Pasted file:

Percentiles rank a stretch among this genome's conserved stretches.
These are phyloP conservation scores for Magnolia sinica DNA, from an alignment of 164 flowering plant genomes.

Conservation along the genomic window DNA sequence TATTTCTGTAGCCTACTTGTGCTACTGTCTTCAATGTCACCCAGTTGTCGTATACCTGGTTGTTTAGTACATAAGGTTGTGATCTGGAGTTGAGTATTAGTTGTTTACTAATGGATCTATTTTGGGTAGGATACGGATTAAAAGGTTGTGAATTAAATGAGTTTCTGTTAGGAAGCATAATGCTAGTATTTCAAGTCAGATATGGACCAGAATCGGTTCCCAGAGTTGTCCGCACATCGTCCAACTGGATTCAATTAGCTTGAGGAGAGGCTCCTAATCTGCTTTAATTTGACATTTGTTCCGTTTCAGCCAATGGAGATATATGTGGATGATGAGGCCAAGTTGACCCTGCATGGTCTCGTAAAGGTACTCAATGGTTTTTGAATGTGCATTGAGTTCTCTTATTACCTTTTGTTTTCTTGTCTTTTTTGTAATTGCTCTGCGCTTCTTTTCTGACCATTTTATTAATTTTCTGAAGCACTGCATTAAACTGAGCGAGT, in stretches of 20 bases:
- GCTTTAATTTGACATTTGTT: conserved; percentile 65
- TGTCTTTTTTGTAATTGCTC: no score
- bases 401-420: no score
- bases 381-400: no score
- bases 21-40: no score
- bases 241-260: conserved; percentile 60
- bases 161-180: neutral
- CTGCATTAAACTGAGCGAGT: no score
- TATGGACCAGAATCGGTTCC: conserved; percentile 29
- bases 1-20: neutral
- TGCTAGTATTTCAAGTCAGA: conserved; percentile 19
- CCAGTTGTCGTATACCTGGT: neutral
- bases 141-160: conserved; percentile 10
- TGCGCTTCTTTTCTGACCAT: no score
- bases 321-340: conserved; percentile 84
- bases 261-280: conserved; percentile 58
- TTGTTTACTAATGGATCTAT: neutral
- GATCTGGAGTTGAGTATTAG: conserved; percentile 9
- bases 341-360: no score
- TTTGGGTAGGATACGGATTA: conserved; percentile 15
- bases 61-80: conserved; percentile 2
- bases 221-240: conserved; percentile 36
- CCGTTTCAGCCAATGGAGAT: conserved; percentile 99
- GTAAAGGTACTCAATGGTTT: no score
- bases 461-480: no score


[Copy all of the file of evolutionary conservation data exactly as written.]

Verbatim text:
Percentiles rank a stretch among this genome's conserved stretches.
These are phyloP conservation scores for Magnolia sinica DNA, from an alignment of 164 flowering plant genomes.

Conservation along the genomic window DNA sequence TATTTCTGTAGCCTACTTGTGCTACTGTCTTCAATGTCACCCAGTTGTCGTATACCTGGTTGTTTAGTACATAAGGTTGTGATCTGGAGTTGAGTATTAGTTGTTTACTAATGGATCTATTTTGGGTAGGATACGGATTAAAAGGTTGTGAATTAAATGAGTTTCTGTTAGGAAGCATAATGCTAGTATTTCAAGTCAGATATGGACCAGAATCGGTTCCCAGAGTTGTCCGCACATCGTCCAACTGGATTCAATTAGCTTGAGGAGAGGCTCCTAATCTGCTTTAATTTGACATTTGTTCCGTTTCAGCCAATGGAGATATATGTGGATGATGAGGCCAAGTTGACCCTGCATGGTCTCGTAAAGGTACTCAATGGTTTTTGAATGTGCATTGAGTTCTCTTATTACCTTTTGTTTTCTTGTCTTTTTTGTAATTGCTCTGCGCTTCTTTTCTGACCATTTTATTAATTTTCTGAAGCACTGCATTAAACTGAGCGAGT, in stretches of 20 bases:
- GCTTTAATTTGACATTTGTT: conserved; percentile 65
- TGTCTTTTTTGTAATTGCTC: no score
- bases 401-420: no score
- bases 381-400: no score
- bases 21-40: no score
- bases 241-260: conserved; percentile 60
- bases 161-180: neutral
- CTGCATTAAACTGAGCGAGT: no score
- TATGGACCAGAATCGGTTCC: conserved; percentile 29
- bases 1-20: neutral
- TGCTAGTATTTCAAGTCAGA: conserved; percentile 19
- CCAGTTGTCGTATACCTGGT: neutral
- bases 141-160: conserved; percentile 10
- TGCGCTTCTTTTCTGACCAT: no score
- bases 321-340: conserved; percentile 84
- bases 261-280: conserved; percentile 58
- TTGTTTACTAATGGATCTAT: neutral
- GATCTGGAGTTGAGTATTAG: conserved; percentile 9
- bases 341-360: no score
- TTTGGGTAGGATACGGATTA: conserved; percentile 15
- bases 61-80: conserved; percentile 2
- bases 221-240: conserved; percentile 36
- CCGTTTCAGCCAATGGAGAT: conserved; percentile 99
- GTAAAGGTACTCAATGGTTT: no score
- bases 461-480: no score